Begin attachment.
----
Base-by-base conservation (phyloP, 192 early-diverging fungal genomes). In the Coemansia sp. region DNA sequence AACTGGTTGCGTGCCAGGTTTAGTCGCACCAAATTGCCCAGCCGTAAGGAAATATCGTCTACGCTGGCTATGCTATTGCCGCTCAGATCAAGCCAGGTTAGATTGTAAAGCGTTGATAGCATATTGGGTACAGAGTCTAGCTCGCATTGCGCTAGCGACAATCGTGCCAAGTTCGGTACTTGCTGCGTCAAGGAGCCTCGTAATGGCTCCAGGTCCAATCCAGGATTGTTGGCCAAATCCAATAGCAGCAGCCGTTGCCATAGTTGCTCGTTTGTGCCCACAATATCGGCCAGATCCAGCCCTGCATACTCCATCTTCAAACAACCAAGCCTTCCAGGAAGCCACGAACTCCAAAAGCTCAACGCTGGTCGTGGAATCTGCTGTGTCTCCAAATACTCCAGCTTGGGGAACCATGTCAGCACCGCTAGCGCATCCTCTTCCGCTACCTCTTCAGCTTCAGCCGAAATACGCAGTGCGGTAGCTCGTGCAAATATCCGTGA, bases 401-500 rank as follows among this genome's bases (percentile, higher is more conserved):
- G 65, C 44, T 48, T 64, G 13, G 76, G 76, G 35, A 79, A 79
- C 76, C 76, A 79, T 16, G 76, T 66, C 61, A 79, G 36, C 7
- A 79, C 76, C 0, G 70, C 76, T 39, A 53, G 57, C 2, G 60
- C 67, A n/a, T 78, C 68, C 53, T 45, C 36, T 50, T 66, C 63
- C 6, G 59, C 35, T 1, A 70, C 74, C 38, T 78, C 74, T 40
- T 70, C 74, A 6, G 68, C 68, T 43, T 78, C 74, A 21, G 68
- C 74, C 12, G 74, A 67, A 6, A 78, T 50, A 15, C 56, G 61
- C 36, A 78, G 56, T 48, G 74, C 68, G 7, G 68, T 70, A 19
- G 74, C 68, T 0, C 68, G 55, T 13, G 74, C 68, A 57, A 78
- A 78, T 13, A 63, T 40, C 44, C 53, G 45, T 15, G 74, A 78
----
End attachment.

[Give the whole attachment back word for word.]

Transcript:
Base-by-base conservation (phyloP, 192 early-diverging fungal genomes). In the Coemansia sp. region DNA sequence AACTGGTTGCGTGCCAGGTTTAGTCGCACCAAATTGCCCAGCCGTAAGGAAATATCGTCTACGCTGGCTATGCTATTGCCGCTCAGATCAAGCCAGGTTAGATTGTAAAGCGTTGATAGCATATTGGGTACAGAGTCTAGCTCGCATTGCGCTAGCGACAATCGTGCCAAGTTCGGTACTTGCTGCGTCAAGGAGCCTCGTAATGGCTCCAGGTCCAATCCAGGATTGTTGGCCAAATCCAATAGCAGCAGCCGTTGCCATAGTTGCTCGTTTGTGCCCACAATATCGGCCAGATCCAGCCCTGCATACTCCATCTTCAAACAACCAAGCCTTCCAGGAAGCCACGAACTCCAAAAGCTCAACGCTGGTCGTGGAATCTGCTGTGTCTCCAAATACTCCAGCTTGGGGAACCATGTCAGCACCGCTAGCGCATCCTCTTCCGCTACCTCTTCAGCTTCAGCCGAAATACGCAGTGCGGTAGCTCGTGCAAATATCCGTGA, bases 401-500 rank as follows among this genome's bases (percentile, higher is more conserved):
- G 65, C 44, T 48, T 64, G 13, G 76, G 76, G 35, A 79, A 79
- C 76, C 76, A 79, T 16, G 76, T 66, C 61, A 79, G 36, C 7
- A 79, C 76, C 0, G 70, C 76, T 39, A 53, G 57, C 2, G 60
- C 67, A n/a, T 78, C 68, C 53, T 45, C 36, T 50, T 66, C 63
- C 6, G 59, C 35, T 1, A 70, C 74, C 38, T 78, C 74, T 40
- T 70, C 74, A 6, G 68, C 68, T 43, T 78, C 74, A 21, G 68
- C 74, C 12, G 74, A 67, A 6, A 78, T 50, A 15, C 56, G 61
- C 36, A 78, G 56, T 48, G 74, C 68, G 7, G 68, T 70, A 19
- G 74, C 68, T 0, C 68, G 55, T 13, G 74, C 68, A 57, A 78
- A 78, T 13, A 63, T 40, C 44, C 53, G 45, T 15, G 74, A 78